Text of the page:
A trailer for Philippe Quint’s new album of arrangements of music by Charlie Chaplin. In the sleeve notes, Quint writes:
Growing up in the former Soviet Union in early 1980s during its Communist era, meant that there was little access to art and artists from the West. We were occasionally enjoying audios and videos that were smuggled into the iron wall country somehow.
However, Chaplin was an exception. His movies were shown to us all the time. I even remember once dressing up as Charlie for one of the gatherings in my high school in Leningrad.
Perhaps because the majority of his movies were silent, the Soviets felt that for sure there would not be any political agenda or secret, poisonous Western messages conveyed through the screen.
Since my arrival to the US in 1991, I finally was able to acquire Charlie’s films on VHS. I remember I found them in a second-hand store and thought that I just found a treasure chest. City Lights, Limelight, and A King in New York were the first three I owned. I watched them hundreds of times, every time noticing something new, something I hadn’t seen before. His comedy was brilliant and touching. But to me he was also one of the greatest dramatic actors.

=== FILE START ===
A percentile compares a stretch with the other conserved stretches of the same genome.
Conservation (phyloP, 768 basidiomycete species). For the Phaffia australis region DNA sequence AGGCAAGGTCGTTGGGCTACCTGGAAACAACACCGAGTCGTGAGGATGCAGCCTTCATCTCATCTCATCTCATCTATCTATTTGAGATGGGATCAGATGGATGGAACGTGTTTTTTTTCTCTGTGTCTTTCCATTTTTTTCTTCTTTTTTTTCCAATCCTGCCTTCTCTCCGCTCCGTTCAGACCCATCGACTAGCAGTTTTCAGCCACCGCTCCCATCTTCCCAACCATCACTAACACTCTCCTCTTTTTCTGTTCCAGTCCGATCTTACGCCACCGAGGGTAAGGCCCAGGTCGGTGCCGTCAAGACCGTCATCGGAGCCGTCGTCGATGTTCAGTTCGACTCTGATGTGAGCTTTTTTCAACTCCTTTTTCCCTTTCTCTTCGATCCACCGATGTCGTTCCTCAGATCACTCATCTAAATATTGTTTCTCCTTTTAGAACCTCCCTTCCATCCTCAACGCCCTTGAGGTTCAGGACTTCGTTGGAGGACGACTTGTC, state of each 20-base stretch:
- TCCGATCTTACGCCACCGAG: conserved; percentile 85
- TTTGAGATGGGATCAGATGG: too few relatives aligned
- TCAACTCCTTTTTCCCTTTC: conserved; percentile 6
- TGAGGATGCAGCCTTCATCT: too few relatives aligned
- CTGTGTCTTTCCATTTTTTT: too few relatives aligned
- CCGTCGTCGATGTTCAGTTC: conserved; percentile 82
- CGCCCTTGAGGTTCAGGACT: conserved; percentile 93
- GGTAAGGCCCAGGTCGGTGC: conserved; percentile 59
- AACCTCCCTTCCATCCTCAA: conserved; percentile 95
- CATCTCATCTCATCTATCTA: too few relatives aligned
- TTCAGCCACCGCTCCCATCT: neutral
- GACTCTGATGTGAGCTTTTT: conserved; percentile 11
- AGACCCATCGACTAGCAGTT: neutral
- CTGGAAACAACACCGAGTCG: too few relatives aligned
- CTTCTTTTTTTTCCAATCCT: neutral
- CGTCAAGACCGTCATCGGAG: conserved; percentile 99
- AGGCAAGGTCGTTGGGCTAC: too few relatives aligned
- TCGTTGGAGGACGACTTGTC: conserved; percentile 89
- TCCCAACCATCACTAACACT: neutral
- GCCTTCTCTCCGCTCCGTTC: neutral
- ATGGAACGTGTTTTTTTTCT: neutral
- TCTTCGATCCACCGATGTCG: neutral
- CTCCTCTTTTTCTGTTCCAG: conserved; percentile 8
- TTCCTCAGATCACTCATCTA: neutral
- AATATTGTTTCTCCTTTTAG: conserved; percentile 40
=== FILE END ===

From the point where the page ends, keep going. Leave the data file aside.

A few years ago, while looking for a new CD project I stumbled upon “Smile.” Of course, I had heard this song a million times in all different versions but somehow the fact that Chaplin composed it never crossed my mind. I became curious to see if there was more music written by him. After doing a web search, to my great surprise, I uncovered one song after another and eventually came across a whole song book. Through the discovery of these songs, I really fell in love with his music, for its disarming simplicity that spoke directly to my heart. Almost Mozartian in its grace and charm, Chaplin’s music is deceptively simple. In other words, it may sound “simple,” but it reaches the deepest part of our souls.
I went through a few dozen songs and soundtracks all written by Chaplin and selected thirteen that I thought would be a perfect match for violin and piano. Joining me on two of the tracks is my dear friend and colleague, the brilliant violinist Joshua Bell.
My enormous gratitude goes to Joyce Saxon and Jim Stone for their incredible generosity, and without whom this project would not be possible. I also would like to thank legendary radio executive, Steve Robinson, for his tremendous support and belief in this project from day one. I hope you will enjoy these terrific and unique selections.